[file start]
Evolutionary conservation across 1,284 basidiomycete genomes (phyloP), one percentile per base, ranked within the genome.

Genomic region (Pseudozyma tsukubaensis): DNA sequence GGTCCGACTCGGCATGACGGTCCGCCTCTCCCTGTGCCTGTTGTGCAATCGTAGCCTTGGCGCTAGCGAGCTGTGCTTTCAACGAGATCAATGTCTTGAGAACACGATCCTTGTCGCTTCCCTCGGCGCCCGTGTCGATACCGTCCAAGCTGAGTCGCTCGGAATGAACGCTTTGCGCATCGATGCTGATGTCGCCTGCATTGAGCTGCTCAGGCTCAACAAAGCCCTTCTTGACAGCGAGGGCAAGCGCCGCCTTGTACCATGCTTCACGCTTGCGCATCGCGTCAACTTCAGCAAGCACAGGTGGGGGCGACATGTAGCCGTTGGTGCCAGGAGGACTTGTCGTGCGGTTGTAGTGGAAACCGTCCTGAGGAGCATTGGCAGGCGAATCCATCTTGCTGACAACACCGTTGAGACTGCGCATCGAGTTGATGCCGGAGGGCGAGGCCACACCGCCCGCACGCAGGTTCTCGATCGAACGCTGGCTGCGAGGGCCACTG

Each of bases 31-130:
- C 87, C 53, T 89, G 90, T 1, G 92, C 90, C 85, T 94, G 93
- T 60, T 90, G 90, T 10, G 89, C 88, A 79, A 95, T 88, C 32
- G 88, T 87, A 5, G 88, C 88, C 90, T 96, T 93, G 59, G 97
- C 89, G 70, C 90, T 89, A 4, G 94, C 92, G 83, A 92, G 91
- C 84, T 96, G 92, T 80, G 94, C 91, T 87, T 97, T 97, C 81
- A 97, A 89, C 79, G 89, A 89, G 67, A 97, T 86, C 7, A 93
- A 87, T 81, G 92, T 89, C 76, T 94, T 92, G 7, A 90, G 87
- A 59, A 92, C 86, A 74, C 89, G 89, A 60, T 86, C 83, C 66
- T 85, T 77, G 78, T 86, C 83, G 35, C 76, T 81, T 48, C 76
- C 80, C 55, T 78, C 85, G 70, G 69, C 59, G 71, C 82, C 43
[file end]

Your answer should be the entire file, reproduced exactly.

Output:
Evolutionary conservation across 1,284 basidiomycete genomes (phyloP), one percentile per base, ranked within the genome.

Genomic region (Pseudozyma tsukubaensis): DNA sequence GGTCCGACTCGGCATGACGGTCCGCCTCTCCCTGTGCCTGTTGTGCAATCGTAGCCTTGGCGCTAGCGAGCTGTGCTTTCAACGAGATCAATGTCTTGAGAACACGATCCTTGTCGCTTCCCTCGGCGCCCGTGTCGATACCGTCCAAGCTGAGTCGCTCGGAATGAACGCTTTGCGCATCGATGCTGATGTCGCCTGCATTGAGCTGCTCAGGCTCAACAAAGCCCTTCTTGACAGCGAGGGCAAGCGCCGCCTTGTACCATGCTTCACGCTTGCGCATCGCGTCAACTTCAGCAAGCACAGGTGGGGGCGACATGTAGCCGTTGGTGCCAGGAGGACTTGTCGTGCGGTTGTAGTGGAAACCGTCCTGAGGAGCATTGGCAGGCGAATCCATCTTGCTGACAACACCGTTGAGACTGCGCATCGAGTTGATGCCGGAGGGCGAGGCCACACCGCCCGCACGCAGGTTCTCGATCGAACGCTGGCTGCGAGGGCCACTG

Each of bases 31-130:
- C 87, C 53, T 89, G 90, T 1, G 92, C 90, C 85, T 94, G 93
- T 60, T 90, G 90, T 10, G 89, C 88, A 79, A 95, T 88, C 32
- G 88, T 87, A 5, G 88, C 88, C 90, T 96, T 93, G 59, G 97
- C 89, G 70, C 90, T 89, A 4, G 94, C 92, G 83, A 92, G 91
- C 84, T 96, G 92, T 80, G 94, C 91, T 87, T 97, T 97, C 81
- A 97, A 89, C 79, G 89, A 89, G 67, A 97, T 86, C 7, A 93
- A 87, T 81, G 92, T 89, C 76, T 94, T 92, G 7, A 90, G 87
- A 59, A 92, C 86, A 74, C 89, G 89, A 60, T 86, C 83, C 66
- T 85, T 77, G 78, T 86, C 83, G 35, C 76, T 81, T 48, C 76
- C 80, C 55, T 78, C 85, G 70, G 69, C 59, G 71, C 82, C 43